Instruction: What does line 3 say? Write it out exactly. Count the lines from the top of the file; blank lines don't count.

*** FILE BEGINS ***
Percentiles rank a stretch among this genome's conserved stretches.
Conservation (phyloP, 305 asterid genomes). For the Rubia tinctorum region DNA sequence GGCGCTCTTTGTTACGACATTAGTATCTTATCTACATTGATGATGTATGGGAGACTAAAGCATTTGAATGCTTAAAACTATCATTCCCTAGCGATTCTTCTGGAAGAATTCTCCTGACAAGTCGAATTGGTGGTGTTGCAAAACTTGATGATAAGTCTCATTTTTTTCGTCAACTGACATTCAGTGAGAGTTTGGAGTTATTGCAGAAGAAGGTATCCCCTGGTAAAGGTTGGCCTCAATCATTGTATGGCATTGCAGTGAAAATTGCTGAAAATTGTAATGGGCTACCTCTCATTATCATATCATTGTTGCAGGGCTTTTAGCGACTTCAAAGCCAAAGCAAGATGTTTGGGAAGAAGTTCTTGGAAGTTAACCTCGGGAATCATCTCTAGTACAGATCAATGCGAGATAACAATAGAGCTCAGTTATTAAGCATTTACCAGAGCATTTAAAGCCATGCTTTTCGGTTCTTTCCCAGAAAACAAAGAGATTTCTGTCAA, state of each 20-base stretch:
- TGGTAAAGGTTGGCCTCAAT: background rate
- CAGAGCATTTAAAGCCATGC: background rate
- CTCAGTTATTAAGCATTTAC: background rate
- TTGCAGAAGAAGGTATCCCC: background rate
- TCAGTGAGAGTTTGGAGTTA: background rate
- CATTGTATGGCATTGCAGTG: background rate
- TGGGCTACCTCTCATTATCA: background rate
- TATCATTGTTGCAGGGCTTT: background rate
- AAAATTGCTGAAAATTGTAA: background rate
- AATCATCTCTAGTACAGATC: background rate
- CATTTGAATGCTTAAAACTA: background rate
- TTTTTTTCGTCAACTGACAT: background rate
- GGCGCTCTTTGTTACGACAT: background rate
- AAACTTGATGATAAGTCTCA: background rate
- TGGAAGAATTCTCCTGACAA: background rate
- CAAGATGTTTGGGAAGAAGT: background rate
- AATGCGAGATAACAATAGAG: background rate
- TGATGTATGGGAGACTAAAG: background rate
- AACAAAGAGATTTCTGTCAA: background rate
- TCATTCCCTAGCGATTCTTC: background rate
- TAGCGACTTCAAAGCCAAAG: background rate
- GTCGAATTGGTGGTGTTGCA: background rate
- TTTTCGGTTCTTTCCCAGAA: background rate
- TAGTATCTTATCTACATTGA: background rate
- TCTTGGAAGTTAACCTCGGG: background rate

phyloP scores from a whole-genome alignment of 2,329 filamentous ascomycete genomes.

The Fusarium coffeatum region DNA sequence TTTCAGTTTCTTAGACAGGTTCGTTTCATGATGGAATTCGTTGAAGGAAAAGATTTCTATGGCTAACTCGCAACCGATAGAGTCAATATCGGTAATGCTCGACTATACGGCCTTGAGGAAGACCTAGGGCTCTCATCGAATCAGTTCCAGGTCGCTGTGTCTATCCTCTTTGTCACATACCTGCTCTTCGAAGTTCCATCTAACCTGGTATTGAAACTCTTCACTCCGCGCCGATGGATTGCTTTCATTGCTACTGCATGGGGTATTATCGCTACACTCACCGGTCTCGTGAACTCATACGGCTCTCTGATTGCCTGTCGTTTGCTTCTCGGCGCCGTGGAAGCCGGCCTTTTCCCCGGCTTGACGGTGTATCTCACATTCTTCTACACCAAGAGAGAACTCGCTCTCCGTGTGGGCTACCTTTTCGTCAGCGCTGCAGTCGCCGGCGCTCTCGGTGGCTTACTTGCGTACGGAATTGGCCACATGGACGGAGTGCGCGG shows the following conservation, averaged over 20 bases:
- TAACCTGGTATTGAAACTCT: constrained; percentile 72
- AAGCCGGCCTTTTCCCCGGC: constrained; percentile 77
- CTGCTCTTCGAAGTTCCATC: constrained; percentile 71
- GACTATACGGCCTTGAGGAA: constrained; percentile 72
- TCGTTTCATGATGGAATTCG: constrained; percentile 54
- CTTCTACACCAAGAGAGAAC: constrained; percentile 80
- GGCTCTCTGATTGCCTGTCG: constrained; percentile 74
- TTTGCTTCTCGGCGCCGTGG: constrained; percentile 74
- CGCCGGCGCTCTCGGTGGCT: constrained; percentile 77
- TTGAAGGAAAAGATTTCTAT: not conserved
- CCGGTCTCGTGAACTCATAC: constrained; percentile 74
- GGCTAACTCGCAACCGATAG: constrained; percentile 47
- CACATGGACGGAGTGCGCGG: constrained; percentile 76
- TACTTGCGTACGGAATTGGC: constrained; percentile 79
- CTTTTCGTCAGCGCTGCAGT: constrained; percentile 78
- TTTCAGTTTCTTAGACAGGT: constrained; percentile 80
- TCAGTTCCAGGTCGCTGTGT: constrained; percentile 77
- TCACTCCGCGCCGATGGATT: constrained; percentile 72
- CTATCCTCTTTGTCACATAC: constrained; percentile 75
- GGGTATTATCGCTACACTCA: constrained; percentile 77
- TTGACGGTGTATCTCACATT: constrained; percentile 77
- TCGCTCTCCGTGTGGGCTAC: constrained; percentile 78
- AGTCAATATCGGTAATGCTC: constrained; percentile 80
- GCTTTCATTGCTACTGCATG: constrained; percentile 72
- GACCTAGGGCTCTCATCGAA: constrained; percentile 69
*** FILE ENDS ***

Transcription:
- TGGTAAAGGTTGGCCTCAAT: background rate